One of the things I enjoy about working at Fera is putting science in the hands of someone who can do something useful with it. As part of
the LWEC funded tree health project we have been more active than usual in bugging end users about technology, spurred on (should that be
nagged??) by Glyn and his merry band of social scientists aka Mariella and Rehema.
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Recently, that included organising a with plant health inspectors at Heathrow and Southampton. An opportunity for some serious
quality time between the scientists and inspectors to understand the logistics of import inspection and the challenges inspectors face
day-to-day. We started off at Heathrow with some background on the technologies and lunch in west London’s best greasy spoon cafe before
heading off to the inspection sheds. This was an eye opener to the project partners to see not just how busy the sheds are, but also the
amount, diversity and speed with which produce comes through transit. We all got involved in inspecting aubergines and just one inspection
demonstrated how important tools that could help find infected or infested material really could be. Finding anything with a hand lens clearly
takes years of practice and at low infestation rates is like the proverbial needle in a haystack.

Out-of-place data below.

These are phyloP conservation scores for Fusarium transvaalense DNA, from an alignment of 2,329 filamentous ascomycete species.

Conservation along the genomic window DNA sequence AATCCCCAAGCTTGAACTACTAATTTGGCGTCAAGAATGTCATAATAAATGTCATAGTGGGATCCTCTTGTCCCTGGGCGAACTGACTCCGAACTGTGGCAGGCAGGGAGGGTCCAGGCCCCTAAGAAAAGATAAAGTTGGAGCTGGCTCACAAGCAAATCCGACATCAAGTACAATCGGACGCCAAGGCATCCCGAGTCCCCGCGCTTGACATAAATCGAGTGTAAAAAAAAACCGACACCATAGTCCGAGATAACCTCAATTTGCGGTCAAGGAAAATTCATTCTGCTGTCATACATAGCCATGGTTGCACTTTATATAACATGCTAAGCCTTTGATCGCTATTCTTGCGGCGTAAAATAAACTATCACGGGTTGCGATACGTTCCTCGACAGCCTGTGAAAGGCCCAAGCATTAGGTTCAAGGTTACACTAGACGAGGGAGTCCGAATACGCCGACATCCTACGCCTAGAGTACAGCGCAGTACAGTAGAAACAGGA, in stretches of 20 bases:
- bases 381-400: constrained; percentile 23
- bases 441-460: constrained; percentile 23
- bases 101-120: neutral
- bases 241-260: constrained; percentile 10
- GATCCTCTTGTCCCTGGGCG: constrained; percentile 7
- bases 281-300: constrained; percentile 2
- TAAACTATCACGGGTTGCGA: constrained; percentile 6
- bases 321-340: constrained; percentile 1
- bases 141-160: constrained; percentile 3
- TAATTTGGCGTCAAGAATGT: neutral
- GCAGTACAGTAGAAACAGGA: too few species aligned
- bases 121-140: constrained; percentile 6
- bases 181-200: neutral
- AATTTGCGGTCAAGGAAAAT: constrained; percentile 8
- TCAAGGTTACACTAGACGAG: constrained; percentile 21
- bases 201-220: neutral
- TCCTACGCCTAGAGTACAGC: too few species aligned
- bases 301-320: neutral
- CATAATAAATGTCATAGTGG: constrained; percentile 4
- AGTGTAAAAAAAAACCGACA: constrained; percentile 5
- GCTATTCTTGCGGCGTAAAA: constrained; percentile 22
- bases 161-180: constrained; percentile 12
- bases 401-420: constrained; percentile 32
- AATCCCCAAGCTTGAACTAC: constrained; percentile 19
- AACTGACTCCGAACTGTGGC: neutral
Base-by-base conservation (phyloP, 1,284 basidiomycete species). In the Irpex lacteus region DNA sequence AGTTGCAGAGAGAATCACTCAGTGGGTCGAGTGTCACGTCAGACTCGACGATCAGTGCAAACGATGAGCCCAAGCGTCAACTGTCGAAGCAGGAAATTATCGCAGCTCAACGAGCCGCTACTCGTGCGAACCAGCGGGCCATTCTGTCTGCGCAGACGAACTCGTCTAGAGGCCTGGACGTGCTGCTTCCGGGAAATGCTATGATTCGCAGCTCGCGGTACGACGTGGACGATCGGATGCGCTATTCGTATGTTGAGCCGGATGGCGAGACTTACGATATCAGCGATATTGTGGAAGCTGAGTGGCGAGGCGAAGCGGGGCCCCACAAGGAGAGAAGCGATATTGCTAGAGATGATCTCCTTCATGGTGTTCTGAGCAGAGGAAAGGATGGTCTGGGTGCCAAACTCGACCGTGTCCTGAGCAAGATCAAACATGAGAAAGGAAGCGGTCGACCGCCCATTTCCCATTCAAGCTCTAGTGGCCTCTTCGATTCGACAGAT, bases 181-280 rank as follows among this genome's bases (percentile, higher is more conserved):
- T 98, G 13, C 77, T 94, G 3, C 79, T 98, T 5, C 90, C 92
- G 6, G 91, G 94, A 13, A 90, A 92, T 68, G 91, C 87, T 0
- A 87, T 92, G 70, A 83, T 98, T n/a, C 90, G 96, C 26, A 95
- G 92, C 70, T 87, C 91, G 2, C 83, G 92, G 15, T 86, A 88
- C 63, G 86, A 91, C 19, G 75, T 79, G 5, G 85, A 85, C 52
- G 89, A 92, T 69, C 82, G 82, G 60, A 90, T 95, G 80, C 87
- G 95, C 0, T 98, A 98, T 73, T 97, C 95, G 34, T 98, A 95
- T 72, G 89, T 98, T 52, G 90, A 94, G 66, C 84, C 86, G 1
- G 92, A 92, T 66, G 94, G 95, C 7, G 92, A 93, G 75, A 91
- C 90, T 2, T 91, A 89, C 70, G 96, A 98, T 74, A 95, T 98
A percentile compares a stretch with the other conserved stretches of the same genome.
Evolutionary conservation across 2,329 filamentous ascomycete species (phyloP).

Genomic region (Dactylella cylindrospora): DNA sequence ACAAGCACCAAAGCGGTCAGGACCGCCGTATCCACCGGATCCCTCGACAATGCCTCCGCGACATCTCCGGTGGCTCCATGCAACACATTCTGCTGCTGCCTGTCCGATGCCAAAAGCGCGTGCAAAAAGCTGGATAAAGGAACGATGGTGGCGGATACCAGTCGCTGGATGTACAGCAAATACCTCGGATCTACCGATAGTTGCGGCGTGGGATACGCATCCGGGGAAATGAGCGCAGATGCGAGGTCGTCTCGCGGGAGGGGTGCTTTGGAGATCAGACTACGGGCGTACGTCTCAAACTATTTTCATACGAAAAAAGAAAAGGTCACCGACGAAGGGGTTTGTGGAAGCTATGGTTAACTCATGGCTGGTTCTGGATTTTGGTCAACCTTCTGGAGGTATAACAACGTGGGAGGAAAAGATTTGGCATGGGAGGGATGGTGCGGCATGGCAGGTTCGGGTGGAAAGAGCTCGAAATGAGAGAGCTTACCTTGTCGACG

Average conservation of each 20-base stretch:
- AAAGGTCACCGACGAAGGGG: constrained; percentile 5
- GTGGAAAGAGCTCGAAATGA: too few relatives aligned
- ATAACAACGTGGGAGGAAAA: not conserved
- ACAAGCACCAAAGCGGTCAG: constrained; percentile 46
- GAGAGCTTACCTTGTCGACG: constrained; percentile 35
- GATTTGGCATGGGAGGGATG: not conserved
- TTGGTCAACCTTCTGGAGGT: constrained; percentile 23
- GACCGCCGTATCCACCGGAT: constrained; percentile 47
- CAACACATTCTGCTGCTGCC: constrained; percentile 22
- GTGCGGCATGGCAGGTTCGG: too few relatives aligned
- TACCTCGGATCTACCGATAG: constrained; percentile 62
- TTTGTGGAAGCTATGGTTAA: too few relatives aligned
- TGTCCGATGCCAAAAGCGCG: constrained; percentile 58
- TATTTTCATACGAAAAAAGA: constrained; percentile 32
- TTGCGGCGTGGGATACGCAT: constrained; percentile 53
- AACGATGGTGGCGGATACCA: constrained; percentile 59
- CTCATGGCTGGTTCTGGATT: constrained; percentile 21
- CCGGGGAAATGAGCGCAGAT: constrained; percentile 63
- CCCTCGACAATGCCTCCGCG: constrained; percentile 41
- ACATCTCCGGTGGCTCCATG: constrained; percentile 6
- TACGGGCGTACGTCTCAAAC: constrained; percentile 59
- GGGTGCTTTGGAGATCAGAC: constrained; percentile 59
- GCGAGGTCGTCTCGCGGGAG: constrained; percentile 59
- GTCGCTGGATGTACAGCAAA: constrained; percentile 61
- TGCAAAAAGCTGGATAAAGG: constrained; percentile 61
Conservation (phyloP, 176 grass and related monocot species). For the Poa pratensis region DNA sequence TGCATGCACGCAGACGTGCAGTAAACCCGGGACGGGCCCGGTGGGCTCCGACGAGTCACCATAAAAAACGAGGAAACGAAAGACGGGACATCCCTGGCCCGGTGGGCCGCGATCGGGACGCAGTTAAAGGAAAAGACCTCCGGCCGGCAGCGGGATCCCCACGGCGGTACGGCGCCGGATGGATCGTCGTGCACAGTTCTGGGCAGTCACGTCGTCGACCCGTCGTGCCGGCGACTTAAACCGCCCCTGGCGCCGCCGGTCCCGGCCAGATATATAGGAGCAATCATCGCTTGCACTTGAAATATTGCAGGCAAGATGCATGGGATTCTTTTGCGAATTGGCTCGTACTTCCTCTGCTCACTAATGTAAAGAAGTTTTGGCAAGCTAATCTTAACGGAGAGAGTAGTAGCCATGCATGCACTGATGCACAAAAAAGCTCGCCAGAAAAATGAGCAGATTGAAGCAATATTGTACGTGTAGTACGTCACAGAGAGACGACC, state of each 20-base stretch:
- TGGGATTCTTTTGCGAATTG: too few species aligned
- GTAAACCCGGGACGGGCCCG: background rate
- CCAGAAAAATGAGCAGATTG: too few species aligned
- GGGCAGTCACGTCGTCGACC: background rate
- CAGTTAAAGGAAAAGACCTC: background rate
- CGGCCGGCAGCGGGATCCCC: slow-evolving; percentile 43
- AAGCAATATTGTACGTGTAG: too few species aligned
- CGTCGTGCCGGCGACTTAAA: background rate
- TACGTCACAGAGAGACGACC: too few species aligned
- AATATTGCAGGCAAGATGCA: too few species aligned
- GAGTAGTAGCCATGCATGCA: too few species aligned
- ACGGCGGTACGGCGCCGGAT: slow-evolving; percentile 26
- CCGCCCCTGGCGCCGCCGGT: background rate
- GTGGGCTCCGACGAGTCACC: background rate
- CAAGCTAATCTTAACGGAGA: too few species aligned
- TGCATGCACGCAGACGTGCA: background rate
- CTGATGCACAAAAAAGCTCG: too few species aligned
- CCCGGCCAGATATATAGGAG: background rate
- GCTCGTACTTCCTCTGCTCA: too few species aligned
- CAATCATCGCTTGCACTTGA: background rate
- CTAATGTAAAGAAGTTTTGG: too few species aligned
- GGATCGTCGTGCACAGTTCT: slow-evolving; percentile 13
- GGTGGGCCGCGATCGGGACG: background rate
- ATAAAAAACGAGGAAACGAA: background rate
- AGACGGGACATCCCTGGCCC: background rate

The next day we found ourself in the UK’s second largest container port at Southampton, recently knocked off the top spot by London Gateway.
We had a fantastic tour by one of the site managers who didn’t seem phased by our many and varied questions, including those inspired by watching
one too many seasons of The Wire on Netflix. Contrary to what we had thought, accessing containers (or boxes to those in the know) of imported
controlled material is easy and they are located on ship and moved to the inspection site using a combination of unique numeric codes on each box
and GPS, good news for the teams investigating detection of volatile gases, that may be released from infected material. The fact that the containers
containing “handicrafts” made from plant materials are also fumigated with large amounts of phosphine came as a surprise, and we’re not sure how
this may impact the sniffing technology. Unlike much of the material at Heathrow which is destined for local markets, the controlled material at
Southampton is mostly of very high quality destined for supermarket shelves and rarely results in interceptions.
I’m still confused by the difference between controlled and uncontrolled material, not least because the latter generates more interceptions at
Heathrow yet locating it in containers at sea ports is a fools errand. Everything at the port is about big numbers from the massive ships to the
container movers (think hybrid lorry / crane) zipping around the site, it’s like a real life game of Top Trumps. Though it was slightly depressing
to hear that the acres of containers awaiting transit back to the far east are all completely empty – except the ones containing stolen to order cars!
The learning lab was not only a couple of enjoyable days out for the scientists and inspectors, but great for steering future technology developments
and well worth the investment in time. Thank you Glyn, Mariella and Rehema, you were right all along, I just need to convince Kelvin to help me
organise another one at London Gateway – Top Trumps anyone!